By Kishan Vasani, Co-Founder & CEO
Most people choose what and/or where to eat by reading reviews and ratings of restaurants. And broadly speaking, the system works, right? Well yes, and no.
Think about all the restaurants you’ve visited or ordered food from over the last few months, especially the new places. How did you choose that restaurant? Probably by reading ratings and reviews. Did the experience live up to what the reviews told you? If so, lucky you! But many people, myself included, want a more reliable way to discover great food and restaurants without depending upon the information that probably isn’t relevant. Allow me to explain.
Firstly, let’s be clear about exactly what ratings and reviews are. A review is the opinion of someone’s own experience at a specific point in time. Some of it might be factual, but it can be exaggerated, especially at the extremes of the spectrum. A rating is simply a value given to that experience. Because it’s not scientific or formulated, it can be problematic. For example, what one person rates 3.5 out of 5, another might have given 3 out of 5.
Despite these issues, the reality is that we use ratings and reviews to make decisions in many aspects of our lives… just think about the last time you bought something from Amazon or Flipkart. The chances are that, for purchases of commodities like phones, nappies or photo frames, reviews were quite helpful. But when you’re using them to make food-related decisions, they can be useless.
Why? Your taste for food is personal, extremely personal. Everyone has their own preferences, based upon their background and experiences. We even have irrational preferences. Here’s a sample of my taste profile:
– I eat meat but not beef or fish/seafood
– I hate most boiled food
– I can’t handle food that’s spicy
– I love most sweet dishes but not Indian desserts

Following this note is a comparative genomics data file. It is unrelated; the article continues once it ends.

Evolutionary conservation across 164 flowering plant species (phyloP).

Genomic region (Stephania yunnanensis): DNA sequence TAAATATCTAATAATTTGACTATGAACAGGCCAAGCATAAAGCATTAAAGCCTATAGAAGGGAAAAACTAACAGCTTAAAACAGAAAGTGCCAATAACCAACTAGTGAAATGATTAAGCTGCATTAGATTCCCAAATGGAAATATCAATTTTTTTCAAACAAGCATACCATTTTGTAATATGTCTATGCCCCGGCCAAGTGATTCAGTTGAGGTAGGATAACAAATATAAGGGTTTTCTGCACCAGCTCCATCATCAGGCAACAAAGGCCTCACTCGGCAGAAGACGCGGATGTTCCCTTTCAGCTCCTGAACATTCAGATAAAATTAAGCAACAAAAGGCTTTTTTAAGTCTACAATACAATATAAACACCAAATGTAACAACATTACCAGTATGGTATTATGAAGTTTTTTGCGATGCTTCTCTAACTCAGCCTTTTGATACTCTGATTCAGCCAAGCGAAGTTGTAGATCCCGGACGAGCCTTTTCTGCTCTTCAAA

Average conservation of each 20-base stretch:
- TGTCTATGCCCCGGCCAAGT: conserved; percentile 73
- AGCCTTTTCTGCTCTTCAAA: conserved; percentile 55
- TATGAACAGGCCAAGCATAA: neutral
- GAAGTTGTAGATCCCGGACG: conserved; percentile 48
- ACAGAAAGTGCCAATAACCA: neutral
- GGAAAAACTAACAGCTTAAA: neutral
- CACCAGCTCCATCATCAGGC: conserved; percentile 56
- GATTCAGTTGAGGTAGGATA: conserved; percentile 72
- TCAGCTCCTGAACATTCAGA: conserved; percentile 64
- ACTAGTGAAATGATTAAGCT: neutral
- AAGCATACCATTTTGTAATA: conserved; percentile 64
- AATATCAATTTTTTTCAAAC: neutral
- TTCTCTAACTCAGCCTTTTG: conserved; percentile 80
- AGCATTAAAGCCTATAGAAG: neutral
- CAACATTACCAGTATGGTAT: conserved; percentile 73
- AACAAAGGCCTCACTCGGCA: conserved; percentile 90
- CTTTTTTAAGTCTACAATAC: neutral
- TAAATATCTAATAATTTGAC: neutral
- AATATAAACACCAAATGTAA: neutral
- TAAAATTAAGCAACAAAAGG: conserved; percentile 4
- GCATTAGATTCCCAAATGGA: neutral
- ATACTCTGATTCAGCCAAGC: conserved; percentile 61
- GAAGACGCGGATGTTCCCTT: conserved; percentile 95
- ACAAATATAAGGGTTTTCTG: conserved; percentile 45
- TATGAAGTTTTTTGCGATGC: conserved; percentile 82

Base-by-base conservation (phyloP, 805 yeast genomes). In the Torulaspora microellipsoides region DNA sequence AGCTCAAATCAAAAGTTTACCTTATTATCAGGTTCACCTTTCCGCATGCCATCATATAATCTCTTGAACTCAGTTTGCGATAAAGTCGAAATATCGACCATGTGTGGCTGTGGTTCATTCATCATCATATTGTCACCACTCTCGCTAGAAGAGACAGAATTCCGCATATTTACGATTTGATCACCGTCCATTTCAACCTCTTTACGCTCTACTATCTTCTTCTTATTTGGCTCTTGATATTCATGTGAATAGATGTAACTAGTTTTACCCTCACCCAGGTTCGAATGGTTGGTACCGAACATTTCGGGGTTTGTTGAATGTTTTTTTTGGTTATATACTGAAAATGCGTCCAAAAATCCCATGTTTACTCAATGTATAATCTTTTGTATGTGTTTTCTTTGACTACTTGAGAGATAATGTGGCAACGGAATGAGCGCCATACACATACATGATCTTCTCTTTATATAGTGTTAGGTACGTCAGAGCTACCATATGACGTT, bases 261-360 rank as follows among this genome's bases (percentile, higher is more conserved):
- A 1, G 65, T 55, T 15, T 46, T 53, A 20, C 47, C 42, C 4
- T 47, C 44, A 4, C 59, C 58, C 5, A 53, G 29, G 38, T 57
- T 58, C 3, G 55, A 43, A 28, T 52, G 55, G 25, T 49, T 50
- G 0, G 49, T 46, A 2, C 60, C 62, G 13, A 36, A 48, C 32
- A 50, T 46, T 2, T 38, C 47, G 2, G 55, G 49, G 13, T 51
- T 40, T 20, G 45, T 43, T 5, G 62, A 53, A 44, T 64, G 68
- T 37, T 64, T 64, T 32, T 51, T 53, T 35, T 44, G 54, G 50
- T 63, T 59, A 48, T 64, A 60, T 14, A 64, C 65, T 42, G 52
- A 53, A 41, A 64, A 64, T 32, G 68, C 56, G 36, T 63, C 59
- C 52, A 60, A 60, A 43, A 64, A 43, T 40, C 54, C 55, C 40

– I avoid most rice dishes unless it’s egg fried rice at a Chinese restaurant
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I could go on and on and on. We’re complex and strange beings. And that’s not the end of it. What you want to eat is often based upon your food mood. One day you feel like something fried, another day you really fancy Thai food. And that’s just the factors related to food.
How you’re feeling and the context around the meal are major influences too. Imagine you just had a crazy day at the office, you didn’t even get time for lunch. Now it’s dinner time and you’re starving but you’re too tired to cook. You decide to order food. But what should you eat? You’re going to want the food to be delivered super fast, and the food better be hot, filling, and make you feel good.
Ratings and reviews don’t help much here. The last thing you want to do spend more time reading and comparing. Also, it really doesn’t make sense, to sum up, a restaurant or meal with a score. There are so many facets to the restaurant and dining experience… chef, menu, price, ingredients used, delivery time, service, ambiance, etc. So if a restaurant has a rating of 3.7, what does that really tell you about each part of the experience? Maybe the food is good but the service not so much. Or is it the other way round? Add to this the reality that sometimes ratings can be manipulated, paid for, or out of date, and you’ve got a broken system.